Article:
IFP announces projects for No Borders

The seventh No Borders Coproduction Market hopes to facilitate funding for indie projects with promising futures in the international market.
August 2, 2001

The Independent Feature Project (IFP) has unveiled the 35 projects chosen to participate in this year’s No Borders Coproduction Market. The market – created in 1995 to bring together independent producers with buyers, investors and agents – will take place at New York’s Tribeca Grand Hotel from September 30 to October 4, 2001. Organizations attending include the U.K.’s Film Council, German film fund Filmstiftung Nordrhien-Westfalen, and Telefilm Canada.

‘No Borders aspires to bring together a slate of projects each year which the IFP believes stand a fighting chance in the international arena,’ said IFP exec director Michelle Byrd, in a prepared statement. Projects jockeying for cash this year include 12 documentary works-in-progress, 10 American scripts, and 13 international scripts.

Among No Borders’ past success stories are Josh Aronson’s Sound and Fury (2000) and On the Ropes (1999) by Nanette Burstein and Brett Morgen, both of which were nominated for an Oscar.

Docs presenting at this year’s No Borders:

Peter Friedman and Roger Manley’s Beyond Belief: The Meaning and Power of Things aims to reveal belief as the fundamental building block of the mind.

The Big Smoke by Jennifer Craig Stanley, looks at the secret world surrounding the art, craft and tradition of opium.

Brother Outsider: The Life of Bayard Rustin chronicles the life of the key political activist who is best known for organizing the 1963 March on Washington only to be silenced, imprisoned and fired for daring to live as an openly gay man. Produced and directed by Nancy Kates.

Simone Di Bagno traces the struggle for democracy in Burma through the eyes of a young woman in Burma, The Unending Struggle.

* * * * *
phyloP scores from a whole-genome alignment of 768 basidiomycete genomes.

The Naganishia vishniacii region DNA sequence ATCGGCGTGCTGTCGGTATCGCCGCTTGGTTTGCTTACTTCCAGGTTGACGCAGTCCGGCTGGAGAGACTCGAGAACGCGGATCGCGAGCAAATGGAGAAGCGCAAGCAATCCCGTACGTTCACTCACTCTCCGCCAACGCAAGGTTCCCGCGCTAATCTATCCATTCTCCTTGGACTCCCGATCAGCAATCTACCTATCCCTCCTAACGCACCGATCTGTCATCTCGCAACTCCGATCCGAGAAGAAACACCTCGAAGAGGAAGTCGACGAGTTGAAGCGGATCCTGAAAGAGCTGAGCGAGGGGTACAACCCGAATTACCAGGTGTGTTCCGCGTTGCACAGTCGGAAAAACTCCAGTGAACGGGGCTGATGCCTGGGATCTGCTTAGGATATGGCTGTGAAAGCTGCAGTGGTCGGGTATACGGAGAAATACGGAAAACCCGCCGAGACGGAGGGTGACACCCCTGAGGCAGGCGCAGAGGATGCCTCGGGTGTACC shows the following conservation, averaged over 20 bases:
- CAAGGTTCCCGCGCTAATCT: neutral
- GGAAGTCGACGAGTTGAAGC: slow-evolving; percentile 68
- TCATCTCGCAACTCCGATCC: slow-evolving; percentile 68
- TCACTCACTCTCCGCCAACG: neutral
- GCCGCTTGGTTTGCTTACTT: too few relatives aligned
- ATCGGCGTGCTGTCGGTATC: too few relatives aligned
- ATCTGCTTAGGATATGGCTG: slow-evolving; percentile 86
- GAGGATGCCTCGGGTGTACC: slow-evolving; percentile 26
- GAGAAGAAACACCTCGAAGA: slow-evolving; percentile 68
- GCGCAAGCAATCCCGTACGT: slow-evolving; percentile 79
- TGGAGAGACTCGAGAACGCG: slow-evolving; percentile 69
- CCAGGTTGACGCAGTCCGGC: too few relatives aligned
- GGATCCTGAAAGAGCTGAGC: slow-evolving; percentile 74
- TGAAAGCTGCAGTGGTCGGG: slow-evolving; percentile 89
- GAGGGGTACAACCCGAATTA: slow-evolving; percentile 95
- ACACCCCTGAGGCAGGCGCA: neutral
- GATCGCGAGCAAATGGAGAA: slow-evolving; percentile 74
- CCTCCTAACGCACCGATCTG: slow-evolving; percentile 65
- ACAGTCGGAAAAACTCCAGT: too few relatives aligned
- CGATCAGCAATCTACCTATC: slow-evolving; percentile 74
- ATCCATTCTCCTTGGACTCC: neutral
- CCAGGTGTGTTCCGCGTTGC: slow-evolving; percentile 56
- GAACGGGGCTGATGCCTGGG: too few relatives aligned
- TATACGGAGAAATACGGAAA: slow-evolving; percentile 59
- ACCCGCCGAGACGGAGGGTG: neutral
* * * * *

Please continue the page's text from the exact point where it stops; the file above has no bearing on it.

Cambodian-American musician Arn Chorn Pond’s journey of personal recovery and cultural survival in the aftermath of war is explored in director Jocelyn Glazer and producer Christine Courtney’s film Flute in the Storm.

Freedom Writers tells the story of a young female teacher who makes a difference in the lives of problem students by teaching them Holocaust history. From siblings Roko and Adrian Belic.

Director Jessica Yu’s In the Realms of the Unreal explores the visions and life of artist Henry Darger.

Accompanied by a soundtrack by Tom Waits, Long Gone chronicles the intertwining lives of six contemporary rail riding vagrants over a period of five years. From David Eberhardt and Jack Cahill.

La Lupe, by Ela Troyano, documents the life of the legendary black Cuban-born pop singer from childhood poverty, through her rise to success in 1950s Havana, to her emergence as the queen of latin soul music in New York in the 1960s.

Executive producer Jonathan Stack’s doc short No Escape: Prison Rape in America investigates sexual assault within the American prison system.

In Stone Reader, filmmaker Mark Moskowitz sets out to find the writer of a novel he bought in 1972 to learn why the book disappeared. As he searches, the film reveals the singular relationship between reader and writer and explores the bond literature creates among people.

Director Katrina Browne’s New England ancestors were the largest slave-trading family in early America. Traces of the Trade follows Browne and her fellow descendants to Rhode Island, Ghana and Cuba as they retrace the Triangle Trade to uncover a family’s past and grapple with slavery’s contemporary legacy. Produced by Jude Ray.

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About The Author
Daniele Alcinii is a news reporter at realscreen, the leading international publisher of non-fiction film and television industry news and content. He joins the rs team with journalism experience following a stint out west with Sun Media in Edmonton's Capital Region, and communications work in Melbourne, Australia and Toronto. You can follow him on Twitter at @danielealcinii.